Maugham was aware of how disconcerting his apparent detachment might be to others. In The Narrow Corner, a novel published in 1932 that Meyers says is underrated, one of the characters, an English doctor called Saunders who is no longer allowed to practice in England and has lived many years in China, has so many traits of Maugham himself that it might be taken as a self-portrait:
 Dr. Saunders took an interest in his fellows
 that was not quite scientific and not quite
 human. He wanted to receive entertainment
 from them. He regarded them dispassionately
 and it gave him just the same amusement to
 unravel the intricacies of the individual as a
 mathematician might find in the solution of a
 problem. He had fewer prejudices than most
 men. The sense of disapproval was left out of
 him.... It is seldom that a man is shocked
 by the thought that someone has seduced
 another's wife, but it is hard for him to make a
 bosom friend of one who drops his aitches
 and almost impossible if he scoops up gravy
 with his knife. Right and wrong were no
 more to him than good weather and bad
 weather. He took them as they came. He
 judged but he did not condemn. He laughed.

 He was very, easy to get on with. He was
 much liked. But he had no friends. He was an
 agreeable companion, but neither sought intimacy
 nor gave it. It could not be denied that
 he led a good life ... for he was charitable and
 kindly ... but if motive counts for righteousness,
 then he deserved no praise; for he was
 influenced in his actions neither by love, pity
 nor charity.

Dr. Saunders's feeling for social convention as being more important than, say, the categorical imperative, and therefore a dropped aitch being a far worse solecism than a bank robbery is reflected in Maugham's thinking as far back as 1892, when he was only eighteen years old. In A Writer's Notebook there is the following entry for that year:
 No action is good or bad, but only such according
 to convention.

The preceding entry, however, recognizes the stultifying effect that convention may exert:
 Respectability is the cloak under which fools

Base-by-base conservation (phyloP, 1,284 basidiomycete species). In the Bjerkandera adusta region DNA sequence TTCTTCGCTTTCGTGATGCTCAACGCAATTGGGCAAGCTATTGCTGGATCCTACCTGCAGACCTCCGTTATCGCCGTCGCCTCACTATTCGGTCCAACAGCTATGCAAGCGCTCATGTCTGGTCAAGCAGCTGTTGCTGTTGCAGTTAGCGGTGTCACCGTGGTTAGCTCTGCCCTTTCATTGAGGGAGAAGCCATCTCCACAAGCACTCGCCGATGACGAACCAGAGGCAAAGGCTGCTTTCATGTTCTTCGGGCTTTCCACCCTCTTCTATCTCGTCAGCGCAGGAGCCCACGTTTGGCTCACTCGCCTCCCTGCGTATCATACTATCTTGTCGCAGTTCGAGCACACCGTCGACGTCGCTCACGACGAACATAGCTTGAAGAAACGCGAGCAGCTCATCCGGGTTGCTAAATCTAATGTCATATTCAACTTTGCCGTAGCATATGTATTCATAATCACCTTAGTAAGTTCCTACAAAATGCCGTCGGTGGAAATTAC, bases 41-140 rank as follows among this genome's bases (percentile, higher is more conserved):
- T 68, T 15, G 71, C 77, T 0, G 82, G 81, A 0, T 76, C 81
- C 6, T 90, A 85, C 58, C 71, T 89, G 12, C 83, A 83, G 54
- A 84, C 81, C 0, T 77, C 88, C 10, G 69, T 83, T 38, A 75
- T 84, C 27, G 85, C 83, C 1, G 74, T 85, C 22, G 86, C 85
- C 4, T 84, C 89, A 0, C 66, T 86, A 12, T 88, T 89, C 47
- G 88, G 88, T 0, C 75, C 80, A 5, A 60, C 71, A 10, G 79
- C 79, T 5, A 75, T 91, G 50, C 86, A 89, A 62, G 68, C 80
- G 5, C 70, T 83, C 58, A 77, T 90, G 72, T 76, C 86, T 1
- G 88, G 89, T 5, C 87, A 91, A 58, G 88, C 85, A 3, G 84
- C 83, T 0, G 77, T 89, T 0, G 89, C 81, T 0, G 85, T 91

cover their stupidity.

Maugham's life and work may be interpreted as a constant battle in which the desire for freedom and license on the one hand and that for social respectability and observance of social convention on the other fought for supremacy and achieved an unstable equilibrium.

I think Maugham's intellectual ideal was the eighteenth-century philosopher David Hume, a man so equable that he was known as "le bon David," and whose prose Maugham fulsomely praised. Practically every sentence Hume ever wrote is shot through with irony, and it was to such urbane but Olympian irony that Maugham aspired, despite a temperament completely unsuited to it. This is evident from, for example, the opening paragraph of Cakes and Ale:
 I have noticed that when someone asks for
 you on the telephone and, finding you out,
 leaves a message begging you to call him up
 the moment you come in, and it's important,
 the matter is more often important to him
 than to you.

Of course Maugham is not so naive as to be offended by this, for he is a man of the world, who does not expect more of his fellow-beings than they can give. He continues in ironic tone:
 When it comes to making you a present or
 doing you a favor most people are able to hold
 their impatience within reasonable bounds.

Unfortunately for Maugham, but fortunately perhaps for the reading public, he was not naturally of equable temperament but, on the contrary, hot-blooded and passionate; it required great self-control on his part to play the role of an urbane and unruffled man of the Enlightenment. From Hume he had learnt that reason was the slave of the passions, but people vary enormously in their natural emotional temperature, and in any case passion can surprise even the most phlegmatic. Maugham's alter ego in The Narrow Corner, Dr. Saunders, is on board a small and rickety sailing vessel in a storm in the East Indies when a storm blows up. Dr. Saunders is terrified.
 It seemed to him that it was only by an effort
 of will that he did not curl up in a corner and
 whimper. He had an instinct to appeal for
 succour to a God he did not believe in, and he
 had to clench his teeth to prevent his trembling
 lips from uttering a prayer. He had faced
 death before. He knew that he had no great
 attachment to life.... No, it was not that, it
 was just some instinct over which he had no
 control; and he looked curiously, as though it
 were something outside himself, at the terror
 that made his throat dry and his knees shake.